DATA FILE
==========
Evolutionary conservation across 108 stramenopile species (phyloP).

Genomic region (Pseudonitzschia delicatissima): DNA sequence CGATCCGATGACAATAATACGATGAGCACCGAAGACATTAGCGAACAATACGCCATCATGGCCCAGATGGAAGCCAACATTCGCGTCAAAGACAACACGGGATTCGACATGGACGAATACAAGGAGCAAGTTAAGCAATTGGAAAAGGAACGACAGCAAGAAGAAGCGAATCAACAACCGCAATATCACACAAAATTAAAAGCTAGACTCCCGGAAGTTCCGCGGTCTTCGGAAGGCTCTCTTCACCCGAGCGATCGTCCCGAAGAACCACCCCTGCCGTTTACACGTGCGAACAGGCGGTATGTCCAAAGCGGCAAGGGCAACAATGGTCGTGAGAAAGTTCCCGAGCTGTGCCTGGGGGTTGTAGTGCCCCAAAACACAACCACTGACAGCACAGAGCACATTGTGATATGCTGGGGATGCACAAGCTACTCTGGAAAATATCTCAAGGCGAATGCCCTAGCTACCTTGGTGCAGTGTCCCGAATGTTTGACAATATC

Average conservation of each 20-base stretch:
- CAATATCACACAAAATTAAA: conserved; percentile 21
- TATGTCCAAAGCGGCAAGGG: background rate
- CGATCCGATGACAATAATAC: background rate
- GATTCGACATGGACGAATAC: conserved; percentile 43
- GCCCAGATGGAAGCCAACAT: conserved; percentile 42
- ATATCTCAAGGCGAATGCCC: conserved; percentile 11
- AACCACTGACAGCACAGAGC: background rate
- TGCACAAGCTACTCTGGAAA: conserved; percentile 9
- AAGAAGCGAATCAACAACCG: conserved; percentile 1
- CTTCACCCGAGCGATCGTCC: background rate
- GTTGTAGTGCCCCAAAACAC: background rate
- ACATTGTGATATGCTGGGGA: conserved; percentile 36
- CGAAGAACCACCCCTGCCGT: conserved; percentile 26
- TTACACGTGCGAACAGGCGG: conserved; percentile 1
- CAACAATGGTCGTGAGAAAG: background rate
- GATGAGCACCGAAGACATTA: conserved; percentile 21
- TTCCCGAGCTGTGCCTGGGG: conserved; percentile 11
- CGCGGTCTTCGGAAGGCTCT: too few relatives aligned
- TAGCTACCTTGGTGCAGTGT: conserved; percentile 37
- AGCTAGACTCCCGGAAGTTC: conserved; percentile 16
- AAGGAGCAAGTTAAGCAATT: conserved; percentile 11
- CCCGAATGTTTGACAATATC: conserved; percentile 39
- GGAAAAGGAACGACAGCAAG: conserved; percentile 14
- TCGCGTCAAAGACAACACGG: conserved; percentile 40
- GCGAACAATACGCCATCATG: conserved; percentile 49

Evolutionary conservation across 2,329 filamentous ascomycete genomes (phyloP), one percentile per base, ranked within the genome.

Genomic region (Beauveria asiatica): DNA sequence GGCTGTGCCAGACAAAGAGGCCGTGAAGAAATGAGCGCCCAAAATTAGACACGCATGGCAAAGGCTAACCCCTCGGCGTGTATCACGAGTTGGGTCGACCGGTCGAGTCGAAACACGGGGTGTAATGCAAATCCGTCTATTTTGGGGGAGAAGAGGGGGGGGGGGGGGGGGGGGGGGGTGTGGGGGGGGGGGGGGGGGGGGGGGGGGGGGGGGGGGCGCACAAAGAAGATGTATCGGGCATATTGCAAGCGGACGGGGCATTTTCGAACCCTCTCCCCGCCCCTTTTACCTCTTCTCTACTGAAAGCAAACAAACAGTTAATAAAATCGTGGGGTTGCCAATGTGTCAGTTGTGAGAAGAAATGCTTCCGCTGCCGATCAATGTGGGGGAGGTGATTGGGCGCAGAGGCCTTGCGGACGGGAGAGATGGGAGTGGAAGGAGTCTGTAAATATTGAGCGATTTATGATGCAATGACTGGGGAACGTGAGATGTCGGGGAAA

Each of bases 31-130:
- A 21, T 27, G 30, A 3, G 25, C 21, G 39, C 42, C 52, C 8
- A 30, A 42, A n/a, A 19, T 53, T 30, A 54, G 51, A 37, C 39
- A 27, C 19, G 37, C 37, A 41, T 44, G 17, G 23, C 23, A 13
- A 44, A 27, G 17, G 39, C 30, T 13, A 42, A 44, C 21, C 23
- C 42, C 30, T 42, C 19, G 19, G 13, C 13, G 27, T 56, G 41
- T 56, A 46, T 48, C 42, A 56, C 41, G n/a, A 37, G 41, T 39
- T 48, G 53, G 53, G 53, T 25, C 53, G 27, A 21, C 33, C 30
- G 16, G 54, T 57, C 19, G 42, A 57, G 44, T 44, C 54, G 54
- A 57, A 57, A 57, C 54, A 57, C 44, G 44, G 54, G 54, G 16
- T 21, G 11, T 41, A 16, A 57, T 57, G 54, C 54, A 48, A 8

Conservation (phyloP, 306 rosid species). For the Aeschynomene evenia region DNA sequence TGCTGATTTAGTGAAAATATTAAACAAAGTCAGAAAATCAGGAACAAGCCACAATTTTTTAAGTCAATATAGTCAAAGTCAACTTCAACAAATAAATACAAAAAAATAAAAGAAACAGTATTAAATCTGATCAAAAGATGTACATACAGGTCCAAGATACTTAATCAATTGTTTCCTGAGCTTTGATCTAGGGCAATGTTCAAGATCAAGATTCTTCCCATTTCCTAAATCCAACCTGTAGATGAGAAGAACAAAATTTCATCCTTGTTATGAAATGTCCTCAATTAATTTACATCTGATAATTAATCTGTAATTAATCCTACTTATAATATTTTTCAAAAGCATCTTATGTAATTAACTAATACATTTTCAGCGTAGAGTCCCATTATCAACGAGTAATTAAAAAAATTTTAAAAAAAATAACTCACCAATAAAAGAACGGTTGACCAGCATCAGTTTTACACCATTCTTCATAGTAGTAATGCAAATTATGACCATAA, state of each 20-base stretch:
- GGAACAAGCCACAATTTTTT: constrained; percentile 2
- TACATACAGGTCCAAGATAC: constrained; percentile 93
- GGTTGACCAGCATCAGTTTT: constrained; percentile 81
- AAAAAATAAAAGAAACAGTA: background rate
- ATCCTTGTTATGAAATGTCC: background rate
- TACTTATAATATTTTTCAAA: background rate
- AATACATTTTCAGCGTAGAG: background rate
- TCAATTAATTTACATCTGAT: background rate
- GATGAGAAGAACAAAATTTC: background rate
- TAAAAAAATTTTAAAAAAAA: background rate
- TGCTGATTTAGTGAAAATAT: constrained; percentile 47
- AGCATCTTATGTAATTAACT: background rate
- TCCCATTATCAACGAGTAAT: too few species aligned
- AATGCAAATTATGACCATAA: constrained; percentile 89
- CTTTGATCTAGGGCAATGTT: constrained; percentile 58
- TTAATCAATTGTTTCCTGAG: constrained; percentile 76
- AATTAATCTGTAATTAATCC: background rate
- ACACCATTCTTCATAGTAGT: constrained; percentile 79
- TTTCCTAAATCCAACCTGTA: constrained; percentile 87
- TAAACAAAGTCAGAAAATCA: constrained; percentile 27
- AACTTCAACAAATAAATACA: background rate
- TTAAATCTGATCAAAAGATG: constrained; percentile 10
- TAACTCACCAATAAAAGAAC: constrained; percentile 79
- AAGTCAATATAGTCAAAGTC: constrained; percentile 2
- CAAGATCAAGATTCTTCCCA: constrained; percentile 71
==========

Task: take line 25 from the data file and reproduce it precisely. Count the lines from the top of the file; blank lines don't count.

- CCCGAATGTTTGACAATATC: conserved; percentile 39